Today, also thanks to wealth coming from hydroelectricity and tourism, Südtirol is a peaceful and happy place. The Austrian access into the EU also opens the perspective of a united Tyrol, if not as a country, as a ‘Euroregion’, although Trentino is still to be convinced.
Is this a model, though? The German-speaking majority and the Italian minority (alongside a smaller Ladin minority) live peacefully, but separated by sectarian education and employment systems. Politically, on the German side the SVP, supported by the Athesia media empire and the only German-language newspaper Dolomiten, maintains its hegemony and is still to lose its absolute majority (only recently threatened by the extreme-Right Freiheitlichen, spillover of the FPÖ), while the Italians have often supported the neofascist Right. Lack of alternative and vote along ethnic-linguistic lines do not make a good polity. While the meeting of two cultures and languages has produced interesting results, especially gastronomically (try the Sissi restaurant in Meran by Langhe-born but Tyrol-adopted Fenoglio), this is arguably the least multi-cultural part of a non multi-cultural country. For most German-speakers, any multiculturalism is tantamount to surrender: in many ways, out of reaction and survival instinct, the South Tyroleans are more Tyrolean than their counterparts North of the border (but no more Austrian: as they say here, if anything South Tyrol can be above Austria, because its Ortler, at 3,905m, is heads and shoulders above any Austrian mountain).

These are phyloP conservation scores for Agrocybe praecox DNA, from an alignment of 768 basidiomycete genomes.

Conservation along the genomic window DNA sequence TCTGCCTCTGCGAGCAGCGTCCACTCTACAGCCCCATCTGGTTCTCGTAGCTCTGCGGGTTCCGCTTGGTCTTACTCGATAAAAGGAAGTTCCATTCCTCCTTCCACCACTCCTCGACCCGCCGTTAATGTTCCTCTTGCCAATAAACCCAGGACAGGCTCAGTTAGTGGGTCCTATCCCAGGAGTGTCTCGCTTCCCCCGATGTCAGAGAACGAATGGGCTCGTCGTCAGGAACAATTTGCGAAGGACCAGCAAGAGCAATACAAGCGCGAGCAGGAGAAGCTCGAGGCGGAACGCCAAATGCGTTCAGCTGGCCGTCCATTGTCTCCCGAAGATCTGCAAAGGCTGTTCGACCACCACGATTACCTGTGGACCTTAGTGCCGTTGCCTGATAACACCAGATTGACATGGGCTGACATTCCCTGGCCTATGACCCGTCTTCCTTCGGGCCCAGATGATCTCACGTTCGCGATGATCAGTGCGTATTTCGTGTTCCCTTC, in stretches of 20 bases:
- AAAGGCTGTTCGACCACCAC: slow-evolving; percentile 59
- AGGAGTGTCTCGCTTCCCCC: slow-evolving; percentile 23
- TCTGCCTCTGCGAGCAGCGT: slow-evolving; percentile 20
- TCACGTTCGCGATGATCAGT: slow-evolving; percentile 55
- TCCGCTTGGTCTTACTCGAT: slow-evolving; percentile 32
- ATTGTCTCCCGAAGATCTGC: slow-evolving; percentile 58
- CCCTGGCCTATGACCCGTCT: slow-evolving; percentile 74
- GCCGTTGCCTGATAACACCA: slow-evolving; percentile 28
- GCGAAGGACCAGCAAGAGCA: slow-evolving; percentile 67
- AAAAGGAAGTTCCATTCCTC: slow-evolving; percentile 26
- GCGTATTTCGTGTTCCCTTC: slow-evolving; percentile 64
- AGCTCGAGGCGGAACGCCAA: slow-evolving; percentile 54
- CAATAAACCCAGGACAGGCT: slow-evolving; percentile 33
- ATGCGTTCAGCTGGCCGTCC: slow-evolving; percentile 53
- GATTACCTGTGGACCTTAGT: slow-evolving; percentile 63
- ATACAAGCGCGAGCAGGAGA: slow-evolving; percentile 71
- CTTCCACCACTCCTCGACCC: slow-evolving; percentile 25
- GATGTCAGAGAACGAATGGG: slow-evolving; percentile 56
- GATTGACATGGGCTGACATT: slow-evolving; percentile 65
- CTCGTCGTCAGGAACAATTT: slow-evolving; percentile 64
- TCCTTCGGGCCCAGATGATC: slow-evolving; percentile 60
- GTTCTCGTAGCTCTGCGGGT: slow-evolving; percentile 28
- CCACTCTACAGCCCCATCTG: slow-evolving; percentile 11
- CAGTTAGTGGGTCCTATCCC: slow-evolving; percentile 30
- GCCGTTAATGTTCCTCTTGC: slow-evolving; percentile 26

The force that has done most to turn South Tyrolean protectionism (embodied by the Schützen) from what is no longer to defend (a unified mono-cultural Tyrol) to what is to be defended (a unique natural environment) are the Greens, who in this region reach the best results of the whole of Italy (2nd party with 17% in Meran last year). The leading figure of the South Tyrolean Greens was, until his shocking death in Fiesole in 1995, Alex Langer, a leader of the 1968 movement and an active pacifist. The best-known one, is the most famous of all South Tyroleans: the climber Reinhold Messner, first man to climb all world’s 8,000 meters, founder of the Mountain Wilderness movement and of the Messner Mountain Museum, and an MEP in 1999-2004. Among is numerous books, many translated into Italian and some also into English, there is Gebrauchsanweisung für Südtirol (2nd ed. 2010), for the non-touristic and no-nonsense German-language series Gebrauchsanweisung. A great climber unfortunately does not make a good writer, and Messner views are often contradictory, but the book express well his frustration for the SVP-Dolomiten power monopoly that has effectively defended the region from Italian intrusion, but unfortunately also from new ideas.